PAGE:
Since the work of Woodward in the 1970s, researchers have proposed genetic groupings of signed languages based on comparisons of basic vocabulary. Their claims have typically relied on methods such as lexicostatistics. To date, no historical study of signed languages has successfully applied the comparative method to identify the types of regular correspondences that conclusively establish cognate vocabulary. I explore theoretical and methodological reasons for the failure of the primary method in historical linguistics when applied to signed languages. I argue that this failure to demonstrate cognacy stems from three problems, which I illustrate with examples from my research on signed language in Tajikistan: 1) the prevalence of iconicity and indexicality in the lexicons of all known signed languages, 2) differences in the transmission of signed languages compared to spoken languages, and 3) the lack of cross-linguistic lexical databases using comparable representations.
The prevalence of motivated signs has implications for whether lexical items in signed languages undergo the type of regular change that produces regular correspondences. Research on spoken languages suggests that sound symbolic forms may change in irregular ways (Malkiel 1994) or may not participate in otherwise regular sound changes (Mithun 1982, Kaufman 1995). Because iconic and indexical form-meaning relations are prominent in the lexicons of signed languages, change may be characterized by irregularity and regular correspondences may not exist. On the other hand, research on American Sign Language (ASL) identified sets of signs defined by sublexical units that have undergone similar (i.e., putatively regular) changes (Frishberg 1975, Battison et al 1975). In addition, studies of phonetic variation in ASL (Lucas et al 2001) and in Australian and New Zealand Sign Languages (Schembri et al 2009) seem to show similar changes in progress (e.g., lowering signs articulated at the forehead). I conclude that lexical items in signed languages undergo regular change, but that the prominence of iconicity and indexicality in the lexicons of signed languages yields irregular change and resistance to change. I discuss examples of putatively regular diachronic changes in signed language called symmetry and displacement (Frishberg 1975), which have numerous, previously-unexplained exceptions. I show that, once an appropriate conditioning environment is described, many—but not all—exceptions can be explained as showing irregular change or resistance to change due to iconicity or indexicality.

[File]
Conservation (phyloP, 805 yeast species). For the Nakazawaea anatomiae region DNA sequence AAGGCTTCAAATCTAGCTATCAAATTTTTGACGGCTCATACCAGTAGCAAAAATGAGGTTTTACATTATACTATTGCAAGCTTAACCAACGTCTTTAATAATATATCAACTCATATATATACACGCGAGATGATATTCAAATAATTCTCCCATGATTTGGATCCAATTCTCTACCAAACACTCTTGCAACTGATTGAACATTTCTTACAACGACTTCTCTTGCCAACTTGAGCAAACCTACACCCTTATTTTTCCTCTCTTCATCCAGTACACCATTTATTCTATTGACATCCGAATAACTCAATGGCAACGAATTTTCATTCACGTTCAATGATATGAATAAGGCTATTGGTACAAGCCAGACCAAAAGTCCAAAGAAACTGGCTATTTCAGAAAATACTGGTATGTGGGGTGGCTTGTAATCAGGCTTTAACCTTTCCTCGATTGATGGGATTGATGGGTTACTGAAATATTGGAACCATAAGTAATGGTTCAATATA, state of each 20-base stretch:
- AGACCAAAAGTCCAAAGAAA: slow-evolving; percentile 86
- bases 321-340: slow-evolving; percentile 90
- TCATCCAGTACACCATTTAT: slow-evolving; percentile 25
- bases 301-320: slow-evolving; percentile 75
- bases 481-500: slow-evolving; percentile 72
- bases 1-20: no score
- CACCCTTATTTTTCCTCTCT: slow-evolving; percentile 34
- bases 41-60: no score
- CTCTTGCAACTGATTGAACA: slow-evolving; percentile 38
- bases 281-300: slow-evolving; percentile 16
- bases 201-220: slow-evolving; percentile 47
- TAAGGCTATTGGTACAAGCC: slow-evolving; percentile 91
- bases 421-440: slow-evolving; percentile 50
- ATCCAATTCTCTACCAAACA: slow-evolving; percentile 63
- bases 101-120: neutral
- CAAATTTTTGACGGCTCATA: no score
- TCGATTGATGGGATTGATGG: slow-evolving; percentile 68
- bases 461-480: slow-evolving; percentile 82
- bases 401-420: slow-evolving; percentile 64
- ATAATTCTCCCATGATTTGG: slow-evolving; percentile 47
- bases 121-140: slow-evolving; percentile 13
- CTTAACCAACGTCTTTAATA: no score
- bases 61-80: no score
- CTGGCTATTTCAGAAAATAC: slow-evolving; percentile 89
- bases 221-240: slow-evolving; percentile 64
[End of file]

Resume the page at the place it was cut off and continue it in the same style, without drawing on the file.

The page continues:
This analysis implies both that regular correspondences may exist amongst related signed languages but that their identification will be more complicated compared to the same task for related spoken languages. Thus, change in signed languages differs not in kind compared to change in spoken languages, but in proportion: the greater the presence of iconicity and indexicality in the lexicon, the more frequently irregular change and resistance to change will occur. While sound symbolism is sometimes treated as a marginal phenomenon in comparative historical work on spoken languages, signed languages provide the opportunity to study change in human languages which feature iconicity.